Doctor examining patient obesity on light background

Study identifies processes in the gut that drive fat build-up around the waist

Research by scientists at King’s College London into the role the gut plays in processing and distributing fat could pave the way for the development of personalized treatments for obesity and other chronic diseases within the next decade. The research is published in Nature Genetics.

In the largest study of its kind, scientists analysed the fecal metabolome (the community of chemicals produced by gut microbes in feces) of 500 pairs of twins to build up a picture of how the gut governs these processes and distributes fat. The King’s team also assessed how much of that activity is genetic and how much is determined by environmental factors.

The analysis of stool samples identified biomarkers for the build-up of internal fat around the waist. It’s well known that this visceral fat is strongly associated with the development of conditions including type 2 diabetes, heart disease and obesity.

By understanding how microbial chemicals lead to the development of fat around the waist in some, but not all the twins, the King’s team hopes to also advance the understanding of the very similar mechanisms that drive the development of obesity.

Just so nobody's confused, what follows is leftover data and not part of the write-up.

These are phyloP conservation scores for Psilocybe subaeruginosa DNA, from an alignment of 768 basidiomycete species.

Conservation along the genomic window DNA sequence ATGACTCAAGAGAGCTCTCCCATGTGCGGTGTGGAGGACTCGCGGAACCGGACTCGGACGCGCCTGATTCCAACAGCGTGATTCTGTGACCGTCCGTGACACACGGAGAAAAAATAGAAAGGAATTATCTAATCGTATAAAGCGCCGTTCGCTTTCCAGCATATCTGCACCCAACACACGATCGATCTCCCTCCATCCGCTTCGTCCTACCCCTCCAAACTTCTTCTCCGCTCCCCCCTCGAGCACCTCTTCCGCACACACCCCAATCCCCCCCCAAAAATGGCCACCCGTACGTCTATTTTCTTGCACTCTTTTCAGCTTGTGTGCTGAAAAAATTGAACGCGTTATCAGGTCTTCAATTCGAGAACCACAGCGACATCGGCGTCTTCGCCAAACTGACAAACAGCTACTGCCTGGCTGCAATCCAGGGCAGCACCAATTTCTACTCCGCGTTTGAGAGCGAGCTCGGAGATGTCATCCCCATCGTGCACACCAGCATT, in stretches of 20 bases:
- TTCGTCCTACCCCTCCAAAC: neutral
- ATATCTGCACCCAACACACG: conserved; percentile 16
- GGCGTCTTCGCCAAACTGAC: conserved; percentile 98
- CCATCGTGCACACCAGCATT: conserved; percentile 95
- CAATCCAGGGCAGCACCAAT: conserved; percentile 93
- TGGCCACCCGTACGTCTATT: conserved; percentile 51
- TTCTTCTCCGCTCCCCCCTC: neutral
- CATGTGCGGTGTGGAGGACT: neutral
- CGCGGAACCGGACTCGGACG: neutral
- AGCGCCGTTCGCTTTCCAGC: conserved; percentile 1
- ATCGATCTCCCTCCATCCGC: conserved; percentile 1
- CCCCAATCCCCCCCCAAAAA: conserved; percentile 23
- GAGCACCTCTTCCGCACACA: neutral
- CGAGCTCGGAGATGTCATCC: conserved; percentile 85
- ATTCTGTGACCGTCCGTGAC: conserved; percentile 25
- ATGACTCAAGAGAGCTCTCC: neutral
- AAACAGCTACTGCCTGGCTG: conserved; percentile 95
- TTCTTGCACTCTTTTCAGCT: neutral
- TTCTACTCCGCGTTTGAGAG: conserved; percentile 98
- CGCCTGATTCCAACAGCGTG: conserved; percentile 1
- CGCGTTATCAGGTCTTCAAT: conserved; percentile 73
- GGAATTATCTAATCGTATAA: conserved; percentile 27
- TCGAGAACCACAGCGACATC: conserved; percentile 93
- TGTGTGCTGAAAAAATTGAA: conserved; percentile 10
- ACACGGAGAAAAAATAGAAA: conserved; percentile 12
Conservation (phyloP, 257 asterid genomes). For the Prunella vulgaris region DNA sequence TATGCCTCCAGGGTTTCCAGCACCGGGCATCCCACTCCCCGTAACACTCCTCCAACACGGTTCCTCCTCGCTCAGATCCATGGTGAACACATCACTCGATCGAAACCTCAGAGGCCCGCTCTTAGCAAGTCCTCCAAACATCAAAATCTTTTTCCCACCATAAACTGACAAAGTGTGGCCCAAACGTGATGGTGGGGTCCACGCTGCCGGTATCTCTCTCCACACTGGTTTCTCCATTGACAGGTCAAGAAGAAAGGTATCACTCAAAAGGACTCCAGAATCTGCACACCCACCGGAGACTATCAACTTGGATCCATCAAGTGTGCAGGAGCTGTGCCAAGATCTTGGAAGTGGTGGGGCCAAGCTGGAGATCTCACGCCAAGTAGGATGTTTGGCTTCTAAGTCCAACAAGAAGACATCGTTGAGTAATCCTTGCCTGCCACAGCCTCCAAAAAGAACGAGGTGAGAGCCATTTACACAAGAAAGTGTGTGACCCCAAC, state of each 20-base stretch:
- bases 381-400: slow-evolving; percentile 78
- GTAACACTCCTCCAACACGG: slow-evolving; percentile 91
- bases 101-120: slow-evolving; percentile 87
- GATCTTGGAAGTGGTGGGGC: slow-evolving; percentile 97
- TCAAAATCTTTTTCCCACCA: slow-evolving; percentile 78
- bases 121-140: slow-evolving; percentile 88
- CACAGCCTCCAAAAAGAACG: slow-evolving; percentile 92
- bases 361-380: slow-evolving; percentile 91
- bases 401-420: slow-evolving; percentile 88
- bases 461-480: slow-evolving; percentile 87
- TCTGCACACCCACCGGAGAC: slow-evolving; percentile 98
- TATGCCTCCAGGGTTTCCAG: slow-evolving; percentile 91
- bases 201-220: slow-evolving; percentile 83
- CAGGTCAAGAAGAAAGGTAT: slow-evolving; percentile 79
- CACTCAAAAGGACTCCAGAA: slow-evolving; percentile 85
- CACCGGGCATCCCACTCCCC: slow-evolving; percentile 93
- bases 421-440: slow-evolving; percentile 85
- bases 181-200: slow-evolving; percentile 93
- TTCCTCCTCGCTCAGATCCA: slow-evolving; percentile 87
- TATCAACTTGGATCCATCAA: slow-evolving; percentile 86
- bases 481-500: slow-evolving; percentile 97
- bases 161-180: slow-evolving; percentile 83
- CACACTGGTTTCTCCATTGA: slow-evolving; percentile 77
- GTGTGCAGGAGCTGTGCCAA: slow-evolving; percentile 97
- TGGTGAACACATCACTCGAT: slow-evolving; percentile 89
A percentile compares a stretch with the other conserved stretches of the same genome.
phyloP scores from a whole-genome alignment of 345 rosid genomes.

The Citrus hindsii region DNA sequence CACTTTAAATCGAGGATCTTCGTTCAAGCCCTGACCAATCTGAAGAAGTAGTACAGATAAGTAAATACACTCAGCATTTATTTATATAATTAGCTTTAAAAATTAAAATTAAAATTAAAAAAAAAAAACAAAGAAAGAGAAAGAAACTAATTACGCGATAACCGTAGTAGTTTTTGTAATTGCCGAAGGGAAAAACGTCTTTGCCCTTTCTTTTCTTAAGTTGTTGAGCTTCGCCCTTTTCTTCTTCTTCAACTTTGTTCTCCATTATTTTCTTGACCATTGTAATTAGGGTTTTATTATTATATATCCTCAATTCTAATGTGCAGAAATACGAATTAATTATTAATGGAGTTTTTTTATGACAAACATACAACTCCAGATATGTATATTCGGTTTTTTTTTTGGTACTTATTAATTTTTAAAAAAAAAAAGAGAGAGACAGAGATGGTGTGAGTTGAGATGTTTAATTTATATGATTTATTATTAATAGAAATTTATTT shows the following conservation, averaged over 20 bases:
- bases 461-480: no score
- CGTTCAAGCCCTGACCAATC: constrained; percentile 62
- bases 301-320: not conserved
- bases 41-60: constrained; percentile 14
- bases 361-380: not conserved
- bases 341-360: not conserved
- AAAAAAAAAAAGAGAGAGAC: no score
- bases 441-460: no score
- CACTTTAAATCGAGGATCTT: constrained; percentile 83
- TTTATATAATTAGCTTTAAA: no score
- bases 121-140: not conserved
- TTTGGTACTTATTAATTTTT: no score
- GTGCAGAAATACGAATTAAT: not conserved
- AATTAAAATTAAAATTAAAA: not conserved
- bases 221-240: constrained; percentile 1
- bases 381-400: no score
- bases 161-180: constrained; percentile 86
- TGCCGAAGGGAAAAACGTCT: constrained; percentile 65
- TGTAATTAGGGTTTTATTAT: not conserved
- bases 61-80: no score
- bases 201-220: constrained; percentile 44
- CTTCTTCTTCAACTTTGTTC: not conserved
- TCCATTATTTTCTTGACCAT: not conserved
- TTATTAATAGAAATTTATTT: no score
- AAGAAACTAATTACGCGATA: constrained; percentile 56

An analysis of fecal metabolites (chemical molecules in stool produced by microbes) found that less than a fifth (17.9 per cent) of gut processes could be attributed to hereditary factors, but 67.7 per cent of gut activity was found to be influenced by environmental factors, mainly a person’s regular diet.

This means that important changes can be made to the way an individual’s gut processes and distributes fat by altering both their diet and microbial interactions in their gut.

On the back of the study researchers have built a gut metabolome bank that can help other scientists engineer bespoke and ideal gut environments that efficiently process and distribute fat. The study has also generated the first comprehensive database of which microbes are associated with which chemical metabolites in the gut. This can help other scientists to understand how bacteria in the gut affect human health.

“This study has really accelerated our understanding of the interplay between what we eat, the way it is processed in the gut and the development of fat in the body, but also immunity and inflammation,” said lead investigator Cristina Menni, MD, from King’s College London “By analyzing the fecal metabolome, we have been able to get a snapshot of both the health of the body and the complex processes taking place in the gut.”

Source: Kings College London